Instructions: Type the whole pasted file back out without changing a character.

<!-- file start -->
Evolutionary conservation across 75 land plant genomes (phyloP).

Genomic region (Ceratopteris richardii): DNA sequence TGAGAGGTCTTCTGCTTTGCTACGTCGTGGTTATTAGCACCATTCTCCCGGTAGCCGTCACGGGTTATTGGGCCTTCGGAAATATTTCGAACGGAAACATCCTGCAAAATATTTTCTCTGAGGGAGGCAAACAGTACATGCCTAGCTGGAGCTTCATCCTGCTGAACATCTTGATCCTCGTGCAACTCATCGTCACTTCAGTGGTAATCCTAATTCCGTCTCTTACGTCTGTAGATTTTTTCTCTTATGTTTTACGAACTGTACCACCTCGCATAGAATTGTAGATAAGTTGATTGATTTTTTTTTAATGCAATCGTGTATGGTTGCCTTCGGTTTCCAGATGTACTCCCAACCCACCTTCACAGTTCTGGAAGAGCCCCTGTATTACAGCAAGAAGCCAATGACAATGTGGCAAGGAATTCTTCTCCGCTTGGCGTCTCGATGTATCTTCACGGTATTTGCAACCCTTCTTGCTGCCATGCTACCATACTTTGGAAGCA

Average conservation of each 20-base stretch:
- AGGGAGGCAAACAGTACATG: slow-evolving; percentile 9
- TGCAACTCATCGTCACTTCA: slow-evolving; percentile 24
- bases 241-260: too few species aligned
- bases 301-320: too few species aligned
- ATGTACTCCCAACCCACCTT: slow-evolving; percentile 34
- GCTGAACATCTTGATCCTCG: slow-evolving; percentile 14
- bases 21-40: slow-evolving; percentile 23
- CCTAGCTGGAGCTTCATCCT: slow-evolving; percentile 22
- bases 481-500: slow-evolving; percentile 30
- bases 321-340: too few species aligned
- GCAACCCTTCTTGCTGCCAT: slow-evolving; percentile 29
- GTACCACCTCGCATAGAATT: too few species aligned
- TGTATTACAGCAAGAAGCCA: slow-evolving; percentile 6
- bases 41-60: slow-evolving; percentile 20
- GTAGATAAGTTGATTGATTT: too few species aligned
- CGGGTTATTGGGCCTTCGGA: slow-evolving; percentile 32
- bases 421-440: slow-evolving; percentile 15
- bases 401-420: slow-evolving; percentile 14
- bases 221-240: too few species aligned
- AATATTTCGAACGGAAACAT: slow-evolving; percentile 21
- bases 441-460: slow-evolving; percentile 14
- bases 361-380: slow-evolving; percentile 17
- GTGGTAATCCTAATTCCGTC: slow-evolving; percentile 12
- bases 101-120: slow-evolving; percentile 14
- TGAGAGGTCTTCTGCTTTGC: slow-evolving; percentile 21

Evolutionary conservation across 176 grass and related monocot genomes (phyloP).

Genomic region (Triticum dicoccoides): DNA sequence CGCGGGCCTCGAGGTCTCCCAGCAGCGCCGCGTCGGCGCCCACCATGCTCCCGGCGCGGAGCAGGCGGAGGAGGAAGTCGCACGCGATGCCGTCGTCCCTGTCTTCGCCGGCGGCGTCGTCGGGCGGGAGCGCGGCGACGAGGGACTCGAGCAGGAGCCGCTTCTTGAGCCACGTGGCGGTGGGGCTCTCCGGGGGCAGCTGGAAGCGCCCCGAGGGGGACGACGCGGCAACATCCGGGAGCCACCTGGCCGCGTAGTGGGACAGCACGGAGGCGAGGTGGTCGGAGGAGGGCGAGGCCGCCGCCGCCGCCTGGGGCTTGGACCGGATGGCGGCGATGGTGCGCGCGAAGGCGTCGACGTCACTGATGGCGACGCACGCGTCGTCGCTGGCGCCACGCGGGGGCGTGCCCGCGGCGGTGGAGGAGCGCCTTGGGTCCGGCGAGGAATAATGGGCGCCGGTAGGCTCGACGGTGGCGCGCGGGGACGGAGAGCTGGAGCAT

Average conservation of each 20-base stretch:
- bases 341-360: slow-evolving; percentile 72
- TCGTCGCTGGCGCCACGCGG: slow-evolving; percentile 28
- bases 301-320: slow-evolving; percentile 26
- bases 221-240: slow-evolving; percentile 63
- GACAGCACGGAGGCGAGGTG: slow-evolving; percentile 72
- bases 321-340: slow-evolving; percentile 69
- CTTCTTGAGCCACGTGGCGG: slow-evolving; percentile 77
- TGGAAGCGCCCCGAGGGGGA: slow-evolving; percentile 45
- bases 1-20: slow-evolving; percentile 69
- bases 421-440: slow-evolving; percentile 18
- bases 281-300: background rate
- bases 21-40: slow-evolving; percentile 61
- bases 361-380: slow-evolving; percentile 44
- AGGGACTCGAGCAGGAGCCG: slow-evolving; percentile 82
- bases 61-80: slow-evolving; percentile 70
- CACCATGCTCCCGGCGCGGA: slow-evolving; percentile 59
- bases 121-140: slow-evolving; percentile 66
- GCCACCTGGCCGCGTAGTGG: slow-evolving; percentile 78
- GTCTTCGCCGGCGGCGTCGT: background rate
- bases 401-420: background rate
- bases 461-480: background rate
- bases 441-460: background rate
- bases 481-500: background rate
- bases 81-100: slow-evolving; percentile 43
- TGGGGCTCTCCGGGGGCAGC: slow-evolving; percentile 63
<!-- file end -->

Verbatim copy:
Evolutionary conservation across 75 land plant genomes (phyloP).

Genomic region (Ceratopteris richardii): DNA sequence TGAGAGGTCTTCTGCTTTGCTACGTCGTGGTTATTAGCACCATTCTCCCGGTAGCCGTCACGGGTTATTGGGCCTTCGGAAATATTTCGAACGGAAACATCCTGCAAAATATTTTCTCTGAGGGAGGCAAACAGTACATGCCTAGCTGGAGCTTCATCCTGCTGAACATCTTGATCCTCGTGCAACTCATCGTCACTTCAGTGGTAATCCTAATTCCGTCTCTTACGTCTGTAGATTTTTTCTCTTATGTTTTACGAACTGTACCACCTCGCATAGAATTGTAGATAAGTTGATTGATTTTTTTTTAATGCAATCGTGTATGGTTGCCTTCGGTTTCCAGATGTACTCCCAACCCACCTTCACAGTTCTGGAAGAGCCCCTGTATTACAGCAAGAAGCCAATGACAATGTGGCAAGGAATTCTTCTCCGCTTGGCGTCTCGATGTATCTTCACGGTATTTGCAACCCTTCTTGCTGCCATGCTACCATACTTTGGAAGCA

Average conservation of each 20-base stretch:
- AGGGAGGCAAACAGTACATG: slow-evolving; percentile 9
- TGCAACTCATCGTCACTTCA: slow-evolving; percentile 24
- bases 241-260: too few species aligned
- bases 301-320: too few species aligned
- ATGTACTCCCAACCCACCTT: slow-evolving; percentile 34
- GCTGAACATCTTGATCCTCG: slow-evolving; percentile 14
- bases 21-40: slow-evolving; percentile 23
- CCTAGCTGGAGCTTCATCCT: slow-evolving; percentile 22
- bases 481-500: slow-evolving; percentile 30
- bases 321-340: too few species aligned
- GCAACCCTTCTTGCTGCCAT: slow-evolving; percentile 29
- GTACCACCTCGCATAGAATT: too few species aligned
- TGTATTACAGCAAGAAGCCA: slow-evolving; percentile 6
- bases 41-60: slow-evolving; percentile 20
- GTAGATAAGTTGATTGATTT: too few species aligned
- CGGGTTATTGGGCCTTCGGA: slow-evolving; percentile 32
- bases 421-440: slow-evolving; percentile 15
- bases 401-420: slow-evolving; percentile 14
- bases 221-240: too few species aligned
- AATATTTCGAACGGAAACAT: slow-evolving; percentile 21
- bases 441-460: slow-evolving; percentile 14
- bases 361-380: slow-evolving; percentile 17
- GTGGTAATCCTAATTCCGTC: slow-evolving; percentile 12
- bases 101-120: slow-evolving; percentile 14
- TGAGAGGTCTTCTGCTTTGC: slow-evolving; percentile 21

Evolutionary conservation across 176 grass and related monocot genomes (phyloP).

Genomic region (Triticum dicoccoides): DNA sequence CGCGGGCCTCGAGGTCTCCCAGCAGCGCCGCGTCGGCGCCCACCATGCTCCCGGCGCGGAGCAGGCGGAGGAGGAAGTCGCACGCGATGCCGTCGTCCCTGTCTTCGCCGGCGGCGTCGTCGGGCGGGAGCGCGGCGACGAGGGACTCGAGCAGGAGCCGCTTCTTGAGCCACGTGGCGGTGGGGCTCTCCGGGGGCAGCTGGAAGCGCCCCGAGGGGGACGACGCGGCAACATCCGGGAGCCACCTGGCCGCGTAGTGGGACAGCACGGAGGCGAGGTGGTCGGAGGAGGGCGAGGCCGCCGCCGCCGCCTGGGGCTTGGACCGGATGGCGGCGATGGTGCGCGCGAAGGCGTCGACGTCACTGATGGCGACGCACGCGTCGTCGCTGGCGCCACGCGGGGGCGTGCCCGCGGCGGTGGAGGAGCGCCTTGGGTCCGGCGAGGAATAATGGGCGCCGGTAGGCTCGACGGTGGCGCGCGGGGACGGAGAGCTGGAGCAT

Average conservation of each 20-base stretch:
- bases 341-360: slow-evolving; percentile 72
- TCGTCGCTGGCGCCACGCGG: slow-evolving; percentile 28
- bases 301-320: slow-evolving; percentile 26
- bases 221-240: slow-evolving; percentile 63
- GACAGCACGGAGGCGAGGTG: slow-evolving; percentile 72
- bases 321-340: slow-evolving; percentile 69
- CTTCTTGAGCCACGTGGCGG: slow-evolving; percentile 77
- TGGAAGCGCCCCGAGGGGGA: slow-evolving; percentile 45
- bases 1-20: slow-evolving; percentile 69
- bases 421-440: slow-evolving; percentile 18
- bases 281-300: background rate
- bases 21-40: slow-evolving; percentile 61
- bases 361-380: slow-evolving; percentile 44
- AGGGACTCGAGCAGGAGCCG: slow-evolving; percentile 82
- bases 61-80: slow-evolving; percentile 70
- CACCATGCTCCCGGCGCGGA: slow-evolving; percentile 59
- bases 121-140: slow-evolving; percentile 66
- GCCACCTGGCCGCGTAGTGG: slow-evolving; percentile 78
- GTCTTCGCCGGCGGCGTCGT: background rate
- bases 401-420: background rate
- bases 461-480: background rate
- bases 441-460: background rate
- bases 481-500: background rate
- bases 81-100: slow-evolving; percentile 43
- TGGGGCTCTCCGGGGGCAGC: slow-evolving; percentile 63